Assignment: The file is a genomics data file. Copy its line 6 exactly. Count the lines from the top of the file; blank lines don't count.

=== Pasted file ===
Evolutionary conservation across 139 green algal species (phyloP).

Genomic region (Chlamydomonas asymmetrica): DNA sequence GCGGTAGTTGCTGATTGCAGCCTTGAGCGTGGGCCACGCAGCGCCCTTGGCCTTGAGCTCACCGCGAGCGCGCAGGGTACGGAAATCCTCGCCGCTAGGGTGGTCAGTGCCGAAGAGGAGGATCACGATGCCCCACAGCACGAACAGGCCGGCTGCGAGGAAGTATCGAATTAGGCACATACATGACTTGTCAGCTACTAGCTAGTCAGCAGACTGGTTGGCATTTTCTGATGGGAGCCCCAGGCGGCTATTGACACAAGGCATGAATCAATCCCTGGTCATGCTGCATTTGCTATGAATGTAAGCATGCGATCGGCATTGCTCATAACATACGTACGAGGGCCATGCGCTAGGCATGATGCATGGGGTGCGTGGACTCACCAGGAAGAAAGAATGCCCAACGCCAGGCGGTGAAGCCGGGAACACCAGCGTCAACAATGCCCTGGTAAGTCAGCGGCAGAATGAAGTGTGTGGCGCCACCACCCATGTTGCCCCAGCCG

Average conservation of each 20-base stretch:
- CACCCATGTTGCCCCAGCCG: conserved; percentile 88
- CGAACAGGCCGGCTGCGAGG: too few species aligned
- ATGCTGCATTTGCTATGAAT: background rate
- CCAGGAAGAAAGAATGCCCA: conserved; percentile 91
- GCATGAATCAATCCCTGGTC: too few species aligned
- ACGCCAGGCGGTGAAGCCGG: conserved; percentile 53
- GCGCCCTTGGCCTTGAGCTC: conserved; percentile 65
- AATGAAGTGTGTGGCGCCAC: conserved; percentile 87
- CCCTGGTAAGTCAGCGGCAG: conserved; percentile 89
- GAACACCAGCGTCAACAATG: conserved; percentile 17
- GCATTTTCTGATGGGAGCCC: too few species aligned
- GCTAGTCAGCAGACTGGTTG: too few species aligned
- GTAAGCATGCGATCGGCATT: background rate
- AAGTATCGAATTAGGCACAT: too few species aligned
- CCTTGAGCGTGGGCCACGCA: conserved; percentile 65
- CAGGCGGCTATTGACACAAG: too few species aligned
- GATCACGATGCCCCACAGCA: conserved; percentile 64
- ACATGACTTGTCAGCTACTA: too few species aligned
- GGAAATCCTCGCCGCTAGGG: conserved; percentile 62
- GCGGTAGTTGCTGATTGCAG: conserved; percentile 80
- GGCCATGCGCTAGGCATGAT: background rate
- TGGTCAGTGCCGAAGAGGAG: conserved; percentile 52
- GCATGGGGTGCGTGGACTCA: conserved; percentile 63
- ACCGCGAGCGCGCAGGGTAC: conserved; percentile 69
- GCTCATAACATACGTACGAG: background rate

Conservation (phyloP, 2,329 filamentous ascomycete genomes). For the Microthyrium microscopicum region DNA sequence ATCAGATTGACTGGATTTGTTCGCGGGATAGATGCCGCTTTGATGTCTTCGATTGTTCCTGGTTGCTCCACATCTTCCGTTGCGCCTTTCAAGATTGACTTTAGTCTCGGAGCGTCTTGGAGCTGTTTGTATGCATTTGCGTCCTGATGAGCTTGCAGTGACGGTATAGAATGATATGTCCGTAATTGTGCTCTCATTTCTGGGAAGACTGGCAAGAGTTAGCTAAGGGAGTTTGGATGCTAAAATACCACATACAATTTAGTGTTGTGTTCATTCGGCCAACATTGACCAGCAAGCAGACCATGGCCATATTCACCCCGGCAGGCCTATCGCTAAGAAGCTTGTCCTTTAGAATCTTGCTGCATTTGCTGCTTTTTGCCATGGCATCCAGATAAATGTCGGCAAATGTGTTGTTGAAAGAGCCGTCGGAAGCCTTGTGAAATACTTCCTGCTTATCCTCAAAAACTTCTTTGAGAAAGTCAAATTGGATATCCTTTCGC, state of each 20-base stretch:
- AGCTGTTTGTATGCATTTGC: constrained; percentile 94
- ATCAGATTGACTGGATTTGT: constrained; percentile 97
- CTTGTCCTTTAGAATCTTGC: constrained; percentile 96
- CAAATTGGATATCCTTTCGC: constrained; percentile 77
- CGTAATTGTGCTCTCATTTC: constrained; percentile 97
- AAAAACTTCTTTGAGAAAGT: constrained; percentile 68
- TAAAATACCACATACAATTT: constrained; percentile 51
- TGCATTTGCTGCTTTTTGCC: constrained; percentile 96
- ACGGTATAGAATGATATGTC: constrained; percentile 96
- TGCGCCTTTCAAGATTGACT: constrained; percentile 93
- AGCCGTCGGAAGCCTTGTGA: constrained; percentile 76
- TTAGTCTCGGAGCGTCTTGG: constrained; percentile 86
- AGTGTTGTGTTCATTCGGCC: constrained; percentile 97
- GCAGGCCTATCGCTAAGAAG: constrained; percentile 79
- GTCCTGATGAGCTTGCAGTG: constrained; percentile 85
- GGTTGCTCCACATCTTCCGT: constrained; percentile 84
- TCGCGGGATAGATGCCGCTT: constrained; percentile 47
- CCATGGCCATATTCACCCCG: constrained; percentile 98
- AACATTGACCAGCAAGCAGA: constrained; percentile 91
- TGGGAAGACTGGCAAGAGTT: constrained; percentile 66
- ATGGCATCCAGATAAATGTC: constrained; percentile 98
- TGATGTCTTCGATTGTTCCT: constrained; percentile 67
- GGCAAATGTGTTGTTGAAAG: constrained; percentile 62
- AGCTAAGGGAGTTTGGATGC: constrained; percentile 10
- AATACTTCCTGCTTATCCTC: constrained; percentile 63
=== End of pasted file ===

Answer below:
- ATGCTGCATTTGCTATGAAT: background rate